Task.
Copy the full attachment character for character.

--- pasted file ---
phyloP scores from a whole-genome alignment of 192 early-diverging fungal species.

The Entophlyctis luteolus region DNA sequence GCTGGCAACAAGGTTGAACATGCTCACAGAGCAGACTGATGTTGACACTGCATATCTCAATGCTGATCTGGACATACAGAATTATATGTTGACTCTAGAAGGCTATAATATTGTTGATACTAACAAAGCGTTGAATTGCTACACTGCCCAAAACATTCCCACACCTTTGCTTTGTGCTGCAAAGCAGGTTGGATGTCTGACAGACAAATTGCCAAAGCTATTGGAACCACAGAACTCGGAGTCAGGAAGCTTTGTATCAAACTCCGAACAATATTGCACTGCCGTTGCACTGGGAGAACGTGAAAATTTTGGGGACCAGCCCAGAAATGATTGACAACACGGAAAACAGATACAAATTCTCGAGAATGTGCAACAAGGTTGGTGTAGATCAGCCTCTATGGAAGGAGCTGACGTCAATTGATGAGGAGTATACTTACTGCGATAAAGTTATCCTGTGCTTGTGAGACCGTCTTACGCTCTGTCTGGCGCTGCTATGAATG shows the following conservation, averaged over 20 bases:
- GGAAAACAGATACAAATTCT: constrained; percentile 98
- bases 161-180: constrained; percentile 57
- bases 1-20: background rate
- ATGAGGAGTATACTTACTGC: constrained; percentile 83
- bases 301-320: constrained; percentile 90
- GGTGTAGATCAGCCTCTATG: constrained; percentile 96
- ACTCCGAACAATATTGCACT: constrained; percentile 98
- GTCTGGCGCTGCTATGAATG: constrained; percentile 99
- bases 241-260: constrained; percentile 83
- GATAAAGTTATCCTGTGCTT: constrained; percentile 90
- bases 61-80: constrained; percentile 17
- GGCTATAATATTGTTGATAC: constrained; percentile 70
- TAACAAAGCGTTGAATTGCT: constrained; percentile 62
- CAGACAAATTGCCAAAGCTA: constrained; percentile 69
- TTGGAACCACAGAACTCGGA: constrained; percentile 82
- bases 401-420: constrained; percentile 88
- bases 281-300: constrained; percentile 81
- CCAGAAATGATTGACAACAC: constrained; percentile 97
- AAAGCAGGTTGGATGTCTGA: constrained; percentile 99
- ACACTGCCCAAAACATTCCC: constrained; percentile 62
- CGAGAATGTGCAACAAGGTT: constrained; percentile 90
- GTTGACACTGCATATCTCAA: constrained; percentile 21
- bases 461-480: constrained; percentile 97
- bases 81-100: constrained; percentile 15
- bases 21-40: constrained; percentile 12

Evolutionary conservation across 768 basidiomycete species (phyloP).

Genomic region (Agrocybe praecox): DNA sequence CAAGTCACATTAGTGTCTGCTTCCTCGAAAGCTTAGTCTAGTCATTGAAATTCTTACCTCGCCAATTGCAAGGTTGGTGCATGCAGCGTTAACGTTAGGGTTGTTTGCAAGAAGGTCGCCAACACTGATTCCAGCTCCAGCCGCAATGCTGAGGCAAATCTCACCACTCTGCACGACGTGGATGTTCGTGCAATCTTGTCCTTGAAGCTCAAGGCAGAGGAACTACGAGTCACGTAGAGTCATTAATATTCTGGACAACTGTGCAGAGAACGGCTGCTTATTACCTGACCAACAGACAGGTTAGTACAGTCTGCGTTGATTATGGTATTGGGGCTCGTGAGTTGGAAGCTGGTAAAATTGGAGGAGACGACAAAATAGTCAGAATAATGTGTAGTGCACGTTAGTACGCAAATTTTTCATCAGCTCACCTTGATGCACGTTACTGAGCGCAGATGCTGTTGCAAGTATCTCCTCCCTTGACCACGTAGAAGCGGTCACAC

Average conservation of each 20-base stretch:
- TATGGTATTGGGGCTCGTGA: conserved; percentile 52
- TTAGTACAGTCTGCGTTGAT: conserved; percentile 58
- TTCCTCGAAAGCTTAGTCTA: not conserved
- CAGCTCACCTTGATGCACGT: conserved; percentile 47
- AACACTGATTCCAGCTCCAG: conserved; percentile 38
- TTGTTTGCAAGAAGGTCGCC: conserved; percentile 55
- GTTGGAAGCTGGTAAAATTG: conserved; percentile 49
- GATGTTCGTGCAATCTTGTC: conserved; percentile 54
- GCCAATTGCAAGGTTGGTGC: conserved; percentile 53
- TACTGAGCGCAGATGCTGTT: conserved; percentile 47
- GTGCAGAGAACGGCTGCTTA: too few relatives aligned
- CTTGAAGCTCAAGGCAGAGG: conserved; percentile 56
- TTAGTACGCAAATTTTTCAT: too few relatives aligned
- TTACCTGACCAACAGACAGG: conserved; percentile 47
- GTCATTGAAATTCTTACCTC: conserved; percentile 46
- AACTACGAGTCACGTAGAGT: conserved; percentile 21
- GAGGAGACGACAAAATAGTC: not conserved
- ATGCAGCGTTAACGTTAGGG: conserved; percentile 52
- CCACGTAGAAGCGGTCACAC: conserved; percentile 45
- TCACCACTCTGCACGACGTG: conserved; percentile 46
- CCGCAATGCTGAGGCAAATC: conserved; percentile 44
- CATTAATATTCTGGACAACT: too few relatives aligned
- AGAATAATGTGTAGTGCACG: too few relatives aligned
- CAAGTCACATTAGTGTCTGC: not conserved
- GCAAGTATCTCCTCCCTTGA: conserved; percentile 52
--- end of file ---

phyloP scores from a whole-genome alignment of 192 early-diverging fungal species.

The Entophlyctis luteolus region DNA sequence GCTGGCAACAAGGTTGAACATGCTCACAGAGCAGACTGATGTTGACACTGCATATCTCAATGCTGATCTGGACATACAGAATTATATGTTGACTCTAGAAGGCTATAATATTGTTGATACTAACAAAGCGTTGAATTGCTACACTGCCCAAAACATTCCCACACCTTTGCTTTGTGCTGCAAAGCAGGTTGGATGTCTGACAGACAAATTGCCAAAGCTATTGGAACCACAGAACTCGGAGTCAGGAAGCTTTGTATCAAACTCCGAACAATATTGCACTGCCGTTGCACTGGGAGAACGTGAAAATTTTGGGGACCAGCCCAGAAATGATTGACAACACGGAAAACAGATACAAATTCTCGAGAATGTGCAACAAGGTTGGTGTAGATCAGCCTCTATGGAAGGAGCTGACGTCAATTGATGAGGAGTATACTTACTGCGATAAAGTTATCCTGTGCTTGTGAGACCGTCTTACGCTCTGTCTGGCGCTGCTATGAATG shows the following conservation, averaged over 20 bases:
- GGAAAACAGATACAAATTCT: constrained; percentile 98
- bases 161-180: constrained; percentile 57
- bases 1-20: background rate
- ATGAGGAGTATACTTACTGC: constrained; percentile 83
- bases 301-320: constrained; percentile 90
- GGTGTAGATCAGCCTCTATG: constrained; percentile 96
- ACTCCGAACAATATTGCACT: constrained; percentile 98
- GTCTGGCGCTGCTATGAATG: constrained; percentile 99
- bases 241-260: constrained; percentile 83
- GATAAAGTTATCCTGTGCTT: constrained; percentile 90
- bases 61-80: constrained; percentile 17
- GGCTATAATATTGTTGATAC: constrained; percentile 70
- TAACAAAGCGTTGAATTGCT: constrained; percentile 62
- CAGACAAATTGCCAAAGCTA: constrained; percentile 69
- TTGGAACCACAGAACTCGGA: constrained; percentile 82
- bases 401-420: constrained; percentile 88
- bases 281-300: constrained; percentile 81
- CCAGAAATGATTGACAACAC: constrained; percentile 97
- AAAGCAGGTTGGATGTCTGA: constrained; percentile 99
- ACACTGCCCAAAACATTCCC: constrained; percentile 62
- CGAGAATGTGCAACAAGGTT: constrained; percentile 90
- GTTGACACTGCATATCTCAA: constrained; percentile 21
- bases 461-480: constrained; percentile 97
- bases 81-100: constrained; percentile 15
- bases 21-40: constrained; percentile 12

Evolutionary conservation across 768 basidiomycete species (phyloP).

Genomic region (Agrocybe praecox): DNA sequence CAAGTCACATTAGTGTCTGCTTCCTCGAAAGCTTAGTCTAGTCATTGAAATTCTTACCTCGCCAATTGCAAGGTTGGTGCATGCAGCGTTAACGTTAGGGTTGTTTGCAAGAAGGTCGCCAACACTGATTCCAGCTCCAGCCGCAATGCTGAGGCAAATCTCACCACTCTGCACGACGTGGATGTTCGTGCAATCTTGTCCTTGAAGCTCAAGGCAGAGGAACTACGAGTCACGTAGAGTCATTAATATTCTGGACAACTGTGCAGAGAACGGCTGCTTATTACCTGACCAACAGACAGGTTAGTACAGTCTGCGTTGATTATGGTATTGGGGCTCGTGAGTTGGAAGCTGGTAAAATTGGAGGAGACGACAAAATAGTCAGAATAATGTGTAGTGCACGTTAGTACGCAAATTTTTCATCAGCTCACCTTGATGCACGTTACTGAGCGCAGATGCTGTTGCAAGTATCTCCTCCCTTGACCACGTAGAAGCGGTCACAC

Average conservation of each 20-base stretch:
- TATGGTATTGGGGCTCGTGA: conserved; percentile 52
- TTAGTACAGTCTGCGTTGAT: conserved; percentile 58
- TTCCTCGAAAGCTTAGTCTA: not conserved
- CAGCTCACCTTGATGCACGT: conserved; percentile 47
- AACACTGATTCCAGCTCCAG: conserved; percentile 38
- TTGTTTGCAAGAAGGTCGCC: conserved; percentile 55
- GTTGGAAGCTGGTAAAATTG: conserved; percentile 49
- GATGTTCGTGCAATCTTGTC: conserved; percentile 54
- GCCAATTGCAAGGTTGGTGC: conserved; percentile 53
- TACTGAGCGCAGATGCTGTT: conserved; percentile 47
- GTGCAGAGAACGGCTGCTTA: too few relatives aligned
- CTTGAAGCTCAAGGCAGAGG: conserved; percentile 56
- TTAGTACGCAAATTTTTCAT: too few relatives aligned
- TTACCTGACCAACAGACAGG: conserved; percentile 47
- GTCATTGAAATTCTTACCTC: conserved; percentile 46
- AACTACGAGTCACGTAGAGT: conserved; percentile 21
- GAGGAGACGACAAAATAGTC: not conserved
- ATGCAGCGTTAACGTTAGGG: conserved; percentile 52
- CCACGTAGAAGCGGTCACAC: conserved; percentile 45
- TCACCACTCTGCACGACGTG: conserved; percentile 46
- CCGCAATGCTGAGGCAAATC: conserved; percentile 44
- CATTAATATTCTGGACAACT: too few relatives aligned
- AGAATAATGTGTAGTGCACG: too few relatives aligned
- CAAGTCACATTAGTGTCTGC: not conserved
- GCAAGTATCTCCTCCCTTGA: conserved; percentile 52